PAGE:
Gemini The Musical
nytheatre.com review by Matt Schicker
September 21, 2007
Albert Innaurato's play Gemini was shocking at the time of its Broadway premiere in 1977. It had strong language and dealt openly with the still taboo topic of a young man's homosexuality. But Innaurato's slightly unsavory but lovable South Philadelphians won over audiences and ran for four years. Since then the play has been produced regularly at regional theaters and had an off-Broadway revival in 1999. Now Innaurato and composer Charles Gilbert have "musicalized" the play.
The big question is: does music reveal any new facet of this familiar and established play? The answer, unfortunately, is no. Though a couple of the musical numbers offer great opportunities for performers to entertain the audience, mostly the music slows up the action. If you had to find places in Gemini for songs, I guess I'd say they found the right places, but the characters already are so well-drawn in the original play, it just doesn't seem necessary, for instance, to hear Francis (the young man at the center of the story) express his inner thoughts through song.
But for the moment, I'll imagine that there was no original "straight" version of Gemini, and consider the Gemini The Musical on its own terms. The story centers on a middle-class South Philly family and their neighbors: Fran and his "lady friend" Lucille live next door to Bunny and her eccentric, not-so-bright son Herschel. Fran's son Francis has returned home from Harvard, the only resident of the neighborhood to aspire to higher education, let alone an Ivy League school. Francis is sensitive and enamored of Maria Callas records, quite a contrast to the crass, loud, foul-mouthed characters who surround him. In light of his new life at Harvard, Francis is painfully aware of just how tacky his kinfolk are, and he is mortified when college buddies Judith and Randy unexpectedly show up on the eve of Francis' birthday. Judith and Francis have a romantic history, which she tries to rekindle, but Francis only has eyes for the athletic Randy. When this attraction is revealed to everyone, all hell breaks loose. Friendships and family ties are threatened, but in the end the bond of love is strong enough to bring everyone back together, and the story ends on a hopeful note.
No programs were available to the audience at the performance I attended, so I will try to recall as many details as I can, but forgive me if I don't know the names of the musical numbers. The songs are pretty standard musical theatre fare, with a few standouts. Things get off to a shaky start with a run-of-the-mill opening solo for Fran in which he introduces the scrappy South Philly neighborhood where the action takes place. The first act closer, sweetly sung by Dan Micciche as Francis, has musical and emotional depth, but leaves the audience on a quiet, bittersweet note when most everything that came before is comic.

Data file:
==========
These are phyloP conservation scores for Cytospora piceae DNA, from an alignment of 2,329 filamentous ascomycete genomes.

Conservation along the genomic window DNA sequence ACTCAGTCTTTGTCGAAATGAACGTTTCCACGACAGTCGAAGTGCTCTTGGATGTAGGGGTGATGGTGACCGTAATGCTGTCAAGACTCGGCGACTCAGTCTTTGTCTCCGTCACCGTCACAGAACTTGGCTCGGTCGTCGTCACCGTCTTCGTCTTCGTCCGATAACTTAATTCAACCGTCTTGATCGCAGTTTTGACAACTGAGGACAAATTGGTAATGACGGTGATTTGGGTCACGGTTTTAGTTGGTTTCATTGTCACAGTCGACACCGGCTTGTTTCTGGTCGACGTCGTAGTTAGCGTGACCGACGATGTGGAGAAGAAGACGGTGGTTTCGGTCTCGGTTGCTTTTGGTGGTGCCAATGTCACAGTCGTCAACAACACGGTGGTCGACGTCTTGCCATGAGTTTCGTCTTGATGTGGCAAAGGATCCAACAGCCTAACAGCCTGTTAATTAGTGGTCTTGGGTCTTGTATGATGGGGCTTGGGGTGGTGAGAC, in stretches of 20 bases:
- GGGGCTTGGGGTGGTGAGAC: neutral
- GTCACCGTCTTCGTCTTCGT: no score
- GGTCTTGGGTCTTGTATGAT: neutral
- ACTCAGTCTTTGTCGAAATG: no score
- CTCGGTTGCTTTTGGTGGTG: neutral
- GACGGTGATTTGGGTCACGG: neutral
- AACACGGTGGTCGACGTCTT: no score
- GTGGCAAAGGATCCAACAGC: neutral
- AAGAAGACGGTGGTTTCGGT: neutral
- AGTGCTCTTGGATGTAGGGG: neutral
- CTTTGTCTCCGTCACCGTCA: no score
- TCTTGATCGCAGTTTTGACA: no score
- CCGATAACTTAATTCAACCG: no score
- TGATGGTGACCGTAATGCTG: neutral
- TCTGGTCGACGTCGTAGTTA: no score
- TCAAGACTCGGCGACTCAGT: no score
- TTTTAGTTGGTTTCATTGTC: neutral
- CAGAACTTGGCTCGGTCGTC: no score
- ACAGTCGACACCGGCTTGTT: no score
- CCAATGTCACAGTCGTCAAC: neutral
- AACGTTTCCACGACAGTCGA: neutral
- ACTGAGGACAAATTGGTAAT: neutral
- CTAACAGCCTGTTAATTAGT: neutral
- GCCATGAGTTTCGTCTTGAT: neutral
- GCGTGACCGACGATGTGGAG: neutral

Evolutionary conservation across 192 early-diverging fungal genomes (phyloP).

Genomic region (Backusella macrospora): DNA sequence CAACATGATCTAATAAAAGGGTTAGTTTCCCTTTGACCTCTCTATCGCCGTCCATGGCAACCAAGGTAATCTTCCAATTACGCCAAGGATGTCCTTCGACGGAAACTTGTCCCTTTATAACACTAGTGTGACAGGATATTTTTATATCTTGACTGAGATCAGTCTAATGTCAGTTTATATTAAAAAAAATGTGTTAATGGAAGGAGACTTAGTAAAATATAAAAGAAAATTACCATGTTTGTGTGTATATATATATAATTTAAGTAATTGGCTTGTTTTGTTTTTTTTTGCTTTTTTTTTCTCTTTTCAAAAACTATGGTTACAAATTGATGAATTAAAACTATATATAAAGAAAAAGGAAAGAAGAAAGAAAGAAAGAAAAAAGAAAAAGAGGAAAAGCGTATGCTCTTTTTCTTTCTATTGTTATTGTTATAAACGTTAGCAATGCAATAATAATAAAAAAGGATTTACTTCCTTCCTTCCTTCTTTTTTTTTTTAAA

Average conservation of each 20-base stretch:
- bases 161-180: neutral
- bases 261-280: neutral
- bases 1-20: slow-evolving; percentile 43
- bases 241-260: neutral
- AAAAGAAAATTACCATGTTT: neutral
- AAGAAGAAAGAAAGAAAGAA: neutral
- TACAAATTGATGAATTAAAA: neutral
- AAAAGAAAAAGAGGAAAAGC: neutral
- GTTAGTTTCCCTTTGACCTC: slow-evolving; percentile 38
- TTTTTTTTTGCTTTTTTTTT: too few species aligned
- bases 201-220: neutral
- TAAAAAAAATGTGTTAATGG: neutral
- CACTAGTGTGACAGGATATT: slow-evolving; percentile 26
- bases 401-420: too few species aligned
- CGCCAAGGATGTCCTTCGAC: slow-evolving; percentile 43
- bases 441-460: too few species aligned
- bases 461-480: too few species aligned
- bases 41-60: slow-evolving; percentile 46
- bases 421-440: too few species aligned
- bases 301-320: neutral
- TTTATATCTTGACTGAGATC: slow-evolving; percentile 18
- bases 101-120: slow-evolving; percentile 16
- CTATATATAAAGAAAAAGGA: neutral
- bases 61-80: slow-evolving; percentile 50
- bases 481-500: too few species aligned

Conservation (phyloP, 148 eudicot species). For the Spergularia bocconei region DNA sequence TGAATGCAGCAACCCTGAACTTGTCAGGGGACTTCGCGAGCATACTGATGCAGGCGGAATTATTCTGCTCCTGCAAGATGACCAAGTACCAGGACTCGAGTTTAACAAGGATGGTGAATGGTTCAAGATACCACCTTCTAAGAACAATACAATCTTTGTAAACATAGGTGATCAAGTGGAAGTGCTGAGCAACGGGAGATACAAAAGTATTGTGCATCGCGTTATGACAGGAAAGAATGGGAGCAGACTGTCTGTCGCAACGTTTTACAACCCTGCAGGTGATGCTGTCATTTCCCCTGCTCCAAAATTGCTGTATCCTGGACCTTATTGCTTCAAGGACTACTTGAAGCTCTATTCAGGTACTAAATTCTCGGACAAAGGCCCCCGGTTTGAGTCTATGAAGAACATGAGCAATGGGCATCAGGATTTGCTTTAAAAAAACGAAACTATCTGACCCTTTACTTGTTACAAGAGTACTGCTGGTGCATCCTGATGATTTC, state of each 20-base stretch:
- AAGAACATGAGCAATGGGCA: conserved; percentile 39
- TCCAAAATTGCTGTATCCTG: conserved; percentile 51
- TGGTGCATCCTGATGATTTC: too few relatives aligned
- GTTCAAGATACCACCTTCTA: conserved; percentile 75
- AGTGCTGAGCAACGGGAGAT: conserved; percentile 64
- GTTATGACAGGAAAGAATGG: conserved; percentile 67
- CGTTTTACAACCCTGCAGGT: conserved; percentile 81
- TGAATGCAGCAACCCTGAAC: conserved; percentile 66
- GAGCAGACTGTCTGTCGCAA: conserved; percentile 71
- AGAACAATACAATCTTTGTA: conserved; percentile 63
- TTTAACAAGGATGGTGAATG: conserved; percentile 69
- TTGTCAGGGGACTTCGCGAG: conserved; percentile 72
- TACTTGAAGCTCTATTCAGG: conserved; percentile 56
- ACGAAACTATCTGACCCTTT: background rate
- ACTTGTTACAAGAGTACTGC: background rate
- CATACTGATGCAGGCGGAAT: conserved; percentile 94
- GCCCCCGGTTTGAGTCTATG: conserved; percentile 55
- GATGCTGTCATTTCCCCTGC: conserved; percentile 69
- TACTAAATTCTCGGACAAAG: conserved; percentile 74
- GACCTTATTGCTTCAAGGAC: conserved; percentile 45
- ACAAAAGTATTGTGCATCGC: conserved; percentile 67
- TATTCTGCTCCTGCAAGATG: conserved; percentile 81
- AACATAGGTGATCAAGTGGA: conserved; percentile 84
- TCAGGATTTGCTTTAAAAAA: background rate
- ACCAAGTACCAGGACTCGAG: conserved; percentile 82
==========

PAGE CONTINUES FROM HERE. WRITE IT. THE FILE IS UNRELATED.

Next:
The real highlight of the entire piece, musically and otherwise, is the opening of the second act, a Mozart-inspired septet which allows each character to express themselves as they watch Bunny clinging to a telephone pole in a half-hearted suicide attempt. It's a great idea—probably the best in terms of musicalizing this story—to have these distinctly unclassy folks emote in the style of Così fan Tutte and The Marriage of Figaro; it plays on the operatic emotions of these larger-than-life personalities and serves as a double salute to Francis's fondness for opera and his family's Italian heritage. I found myself wishing that anything else in the show would come close to matching the interesting layers of music, humor, and pathos in this number.
The cast is terrific and they do their best to make the piece seem exciting. Joel Blum is perfectly cast as Fran, the working-class father who has a tough time relating to his more refined son, Francis, who is played sympathetically by the wide-eyed Dan Micciche. Bethe Austin doesn't seem entirely comfortable in the role of Lucille, Fran's middle-aged girlfriend who tries too hard to keep everyone hungry. An extended comic bit involving Lucille's eating habits falls painfully flat. Jonathan Kay is great as the dim-witted, public-transportation-obsessed Herschel, and Kirsten Bracken and Ryan Reid are fine as the WASP-y brother and sister Judith and Randy.
The star of the show, however, is Linda Hart as Bunny, reprising the role she played in the off-Broadway revival. Her performance is a testament to the power of showmanship to distract from less-than-powerful musical material and make anything "work." She nails the characterization, looks great in the gaudy get-ups, and puts her trademark raspy belt to memorable use. Her funky second-act number, in which she celebrates a win in court, gives Hart the opportunity to strut her stuff, and strut she does, with choreographer Rhonda Miller's help. It's the only other moment in the show that fires on all cylinders.
The production is stymied by a combination of limited technical rehearsals and an overambitious set design. Director Mark Robinson attempts some fluid transitions that don't work, and Dana Kenn's clumsy, too-literal scenic design doesn't help things. The lights by Philip Rosenberg seem unfinished.